Just in case it’s not clear, Jack and Tony’s plan for saving the day is as follows: after kidnapping Matobo from the embassy, they intend to hand him over to the evil General Dubaku, at which point they will trace his location, swoop in and retrieve the CIP device. When the episode begins, they are speeding away from the place where they buried Agent Walker alive, to get to the meeting point. Luckily, only a few minutes elapse before Bill and Chloe arrive to dig Walker out in time. (They apparently know her location because Jack called and told them so. It’s hard to imagine just how he accomplished this without the bad guys seeing, but regardless, he had to do it after 1:00pm, since we were watching him until that point. Thus, assuming he made the call at one second past 1pm, it still means that Bill and Chloe were able to receive the call, hang up, walk down to their car, drive to this abandoned site, and dig her up in less than ten minutes.) Tony and Jack arrive at the dropoff point, dispatch the rest of their crew, and effectively hand over Matobo after Chloe (who is now with them…) affixes a tracking device on his teeth.

Meanwhile, there is ongoing conflict between the president and General Dubaku. Dubaku is still insisting that the US withdraw troops from the Sangalan borders, but President Taylor refuses, despite the best efforts of her chief advisor, who urges her to comply for the fourth time in three hours (Why would a president abide an advisor who’s such a nag?) Dubaku responds by causing two planes to collide near the White House. This tragedy effectively convinces every single person working in the Taylor administration that withdrawal is the only option, and Taylor is forced to give yet another impassioned yet bravely understated speech about her ideals. She refuses once more, and the episode ends with Dubaku ordering the beginning of his next move against the US.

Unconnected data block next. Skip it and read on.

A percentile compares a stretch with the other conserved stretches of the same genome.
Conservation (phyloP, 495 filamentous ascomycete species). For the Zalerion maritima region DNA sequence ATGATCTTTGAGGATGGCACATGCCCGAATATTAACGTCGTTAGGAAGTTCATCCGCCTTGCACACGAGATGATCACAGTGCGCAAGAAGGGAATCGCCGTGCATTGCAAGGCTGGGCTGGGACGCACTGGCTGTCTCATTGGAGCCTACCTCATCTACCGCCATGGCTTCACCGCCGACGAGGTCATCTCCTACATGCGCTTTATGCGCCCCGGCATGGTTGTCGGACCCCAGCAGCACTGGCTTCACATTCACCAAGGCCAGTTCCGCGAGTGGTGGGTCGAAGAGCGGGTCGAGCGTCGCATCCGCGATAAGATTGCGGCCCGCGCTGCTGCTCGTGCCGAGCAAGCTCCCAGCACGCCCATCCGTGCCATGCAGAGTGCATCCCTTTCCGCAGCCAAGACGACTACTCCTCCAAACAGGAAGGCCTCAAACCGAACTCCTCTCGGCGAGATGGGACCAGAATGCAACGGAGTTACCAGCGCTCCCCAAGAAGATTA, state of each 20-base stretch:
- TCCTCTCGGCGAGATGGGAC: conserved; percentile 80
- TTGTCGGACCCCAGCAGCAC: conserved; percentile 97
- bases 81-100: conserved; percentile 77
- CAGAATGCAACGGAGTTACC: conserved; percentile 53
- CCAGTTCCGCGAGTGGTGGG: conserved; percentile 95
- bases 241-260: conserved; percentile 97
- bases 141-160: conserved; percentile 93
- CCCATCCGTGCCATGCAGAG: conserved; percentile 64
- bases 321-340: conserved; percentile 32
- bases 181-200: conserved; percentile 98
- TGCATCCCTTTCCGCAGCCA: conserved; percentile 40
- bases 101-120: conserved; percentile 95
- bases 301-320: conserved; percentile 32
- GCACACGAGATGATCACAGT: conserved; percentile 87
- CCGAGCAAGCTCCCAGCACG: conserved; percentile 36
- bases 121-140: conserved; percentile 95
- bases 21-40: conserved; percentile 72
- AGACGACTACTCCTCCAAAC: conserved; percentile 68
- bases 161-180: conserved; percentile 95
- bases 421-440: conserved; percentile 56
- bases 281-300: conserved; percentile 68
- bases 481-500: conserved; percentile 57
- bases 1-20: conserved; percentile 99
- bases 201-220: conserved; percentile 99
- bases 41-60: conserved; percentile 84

For me, by far the stupidest part of this episode involves the tragedy that destroys morale in the White House. Dubaku and his men, by making two planes believe that they are mission control, are able to steer them into each other, in such a way that, when he calls the President to gloat, he can tell her exactly which window to look out of to see the catastrophe. Now call me crazy, but that is some DAMN good air traffic control! Maybe…MAYBE…this could be done if the two planes were the exact same size, with the exact same engines, starting at points equidistant from each other. But the show makes it clear that it was a commuter jet and a small propeller plane. Dubaku is clearly superhuman, and so if I were president Taylor, I’d give up right now!

The second great part deals with the President’s husband subplot. Two “hours” ago, Taylor learned from his dead son’s former girlfriend that he was murdered as he suspected, and hadn’t committed suicide as he had been told. Of course, the proof of this cover-up came in the form of a thumb drive that is filled with encrypted files. Mr. Taylor’s bodyguard agrees to take him to a friend’s house to decrypt them, and in the least shocking twist of them all, he turns out to be evil. He actually takes Taylor to the former girlfriend’s apartment, and then drugs him with a nerve paralyzer. The former girlfriend is compelled by another evil agent to go to her apartment (on 8th street and D in D.C., which we know since the exterior shot proves this. That there IS no apartment building there should come as no surprise; why couldn’t they have gone four blocks down for their exterior, so we could sing the Capitol City song from The Simpsons?) where she is quickly murdered by the agent. Gedge (what a great name for an evil guy!) hauls Taylor up to the top story of the girlfriend’s enormous loft apartment (I forgot how big DC apartments are!) and prepares the noose that will be used to fake the President’s husband’s suicide. However…Taylor gets his ability to move back. And just when Gedge is about to finish the deed, Taylor attacks! That’s right: a middle-aged man still fighting off the effects of a paralyzing drug grabs the throat of a young secret service agent…and wins! Perfectly logical!

So much to mock…so much to love.

Author: Rob Van Winkle, CC2K Staff Writer